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Since the code mentioned the Federal Highway vehicle classification, maybe copy the description that indicates what makes a vehicle a commercial vehicle from the federal standards. I think there may also be something that discusses recreational vehicles in there too but I am not an expert on those items. Maybe a former or current DOT officer might help, there are a couple on the forum.

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I went through this a few years back and did not try and re-write our bylaws but bypassed the guy that put the tag on my "motorhome". We can park RV's (Motorhome's) on our private property here in back lane or back yard scenarios. Front drive RV parking is seasonal. So, when I was told I had 48hrs to remove the "commercial vehicle" off my property I called the supervisor of bylaws for parking in the City and said that this was a motorhome and registered as such. I said that if I had to remove my motorhome that they would have to remove anything registered as a motorhome in the city. I then proceeded to send my "motorhome"registration to them and within a day case was closed and I asked them to mark this case to my property address to avoid any future confusion by his bylaw officers. It seem like you have all the rules in place when you get to the right person that will run a license plate no# before issuing citations. IMO 

Edited by RickS
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I expect that somebody lodged a complaint re: your vehicle & property use. I would also expect whatever office is handling this matter to resist telling you who filed said complaint. A FOIA request might force them to release the details (which might end the investigation right there if the whiner wants to remain anonymous and withdraw their objection). Once you know who filed the complaint, you might be able to have a discussion with said person. BEFORE you do that, be sure to have "your ducks in a row" so that you're ready to answer / deflect whatever issues the complainer may have. You may not be able to change his / her thinking but, if you're 100% in compliance, you should prevail. By all means speak to your friend who is in local government. He can be a wealth of information and very useful in crafting new verbiage that doesn't throw you and other RVers "under the bus". You don't mention if your property is in a Home Owners Association. If it IS, you can be in for a world of hurt as a HOA's bylaws can be MUCH more stringent that "local" code.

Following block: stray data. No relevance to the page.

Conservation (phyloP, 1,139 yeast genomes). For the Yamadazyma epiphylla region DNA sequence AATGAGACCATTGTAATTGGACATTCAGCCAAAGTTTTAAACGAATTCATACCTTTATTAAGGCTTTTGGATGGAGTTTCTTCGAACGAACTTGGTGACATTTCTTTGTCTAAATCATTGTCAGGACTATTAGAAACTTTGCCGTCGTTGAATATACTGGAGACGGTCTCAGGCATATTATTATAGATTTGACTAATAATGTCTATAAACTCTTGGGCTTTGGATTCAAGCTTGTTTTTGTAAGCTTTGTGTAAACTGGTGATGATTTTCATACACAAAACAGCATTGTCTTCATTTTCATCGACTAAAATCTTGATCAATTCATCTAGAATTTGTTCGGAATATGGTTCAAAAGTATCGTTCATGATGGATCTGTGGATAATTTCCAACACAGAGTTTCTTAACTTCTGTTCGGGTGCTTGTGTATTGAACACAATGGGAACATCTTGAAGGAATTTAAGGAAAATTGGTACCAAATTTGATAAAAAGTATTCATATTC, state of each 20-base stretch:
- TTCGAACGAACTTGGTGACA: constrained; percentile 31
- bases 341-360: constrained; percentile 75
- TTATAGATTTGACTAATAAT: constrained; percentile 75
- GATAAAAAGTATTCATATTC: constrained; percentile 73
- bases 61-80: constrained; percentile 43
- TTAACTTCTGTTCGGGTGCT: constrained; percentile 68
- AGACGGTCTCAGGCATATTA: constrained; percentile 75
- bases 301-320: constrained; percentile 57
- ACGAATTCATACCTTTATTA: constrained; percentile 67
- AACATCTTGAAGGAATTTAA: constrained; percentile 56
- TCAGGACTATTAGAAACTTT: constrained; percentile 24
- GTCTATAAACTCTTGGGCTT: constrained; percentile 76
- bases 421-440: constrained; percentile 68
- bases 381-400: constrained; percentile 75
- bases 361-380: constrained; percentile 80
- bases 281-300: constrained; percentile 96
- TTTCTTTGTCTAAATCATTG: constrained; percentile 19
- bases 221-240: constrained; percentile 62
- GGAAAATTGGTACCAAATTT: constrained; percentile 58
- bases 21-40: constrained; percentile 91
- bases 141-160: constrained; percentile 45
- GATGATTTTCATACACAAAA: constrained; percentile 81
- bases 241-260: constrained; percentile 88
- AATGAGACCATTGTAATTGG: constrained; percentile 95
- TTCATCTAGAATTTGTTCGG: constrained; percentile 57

You also mentioned " Utah is known for its large families. Many here pull a travel trailer behind their motorhomes so they have sleeping space". Doing so can be incredibly dangerous and, in many places, simply having passengers riding inside a trailer is illegal. I believe FEDERAL regs REQUIRE a properly installed seat belt for EACH passenger. FEW RVs have that many "properly installed" seat belts so, there's a serious safety issue as well as a legal issue if ALL of the family ride inside the rig.

When I owned a "stick & brick", I was lucky in that I could get my Super-C in behind my house where it was not visible from the street. The neighbors on either side had no problem with my rig being on my property either. Can you "hide" your rig somewhere in the back of your property? If you can, that might placate whiners and, keep your rig safer from parts pirates. Good luck!

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10 hours ago, jkoenig24 said:

I expect that somebody lodged a complaint re: your vehicle & property use. I would also expect whatever office is handling this matter to resist telling you who filed said complaint. A FOIA request might force them to release the details (which might end the investigation right there if the whiner wants to remain anonymous and withdraw their objection). Once you know who filed the complaint, you might be able to have a discussion with said person. BEFORE you do that, be sure to have "your ducks in a row" so that you're ready to answer / deflect whatever issues the complainer may have. You may not be able to change his / her thinking but, if you're 100% in compliance, you should prevail. By all means speak to your friend who is in local government. He can be a wealth of information and very useful in crafting new verbiage that doesn't throw you and other RVers "under the bus". You don't mention if your property is in a Home Owners Association. If it IS, you can be in for a world of hurt as a HOA's bylaws can be MUCH more stringent that "local" code.

You also mentioned " Utah is known for its large families. Many here pull a travel trailer behind their motorhomes so they have sleeping space". Doing so can be incredibly dangerous and, in many places, simply having passengers riding inside a trailer is illegal. I believe FEDERAL regs REQUIRE a properly installed seat belt for EACH passenger. FEW RVs have that many "properly installed" seat belts so, there's a serious safety issue as well as a legal issue if ALL of the family ride inside the rig.

When I owned a "stick & brick", I was lucky in that I could get my Super-C in behind my house where it was not visible from the street. The neighbors on either side had no problem with my rig being on my property either. Can you "hide" your rig somewhere in the back of your property? If you can, that might placate whiners and, keep your rig safer from parts pirates. Good luck!

So were are in a typical city neighborhood. No HOA crap. We have 11' min. evesments. I don't have quite enough clearance to back the 'motorhome' behind the house due to the condo top and the house roof eve and the gate posts. But it's just a few inches short of clearing. I do slip the 5th wheel back along side the house.

The code guy said his action was "NOT motivated by a complaint". Rather, there are at least 3 commercial semis that park in driveways more than a few days a week within a 5 block radius. That is a new thing. I took an evening wander on the Spyder and found those semis. That IS a violation of the code.

He's also going after a couple of people that  have 5th wheel trailers that hang well over the sidewalk, blocking any pedestrians. Before we were a city, the county didn't really care to enforce this kinda stuff. When voters opted to incorporate as a city, the swath of new codes and ordinances began.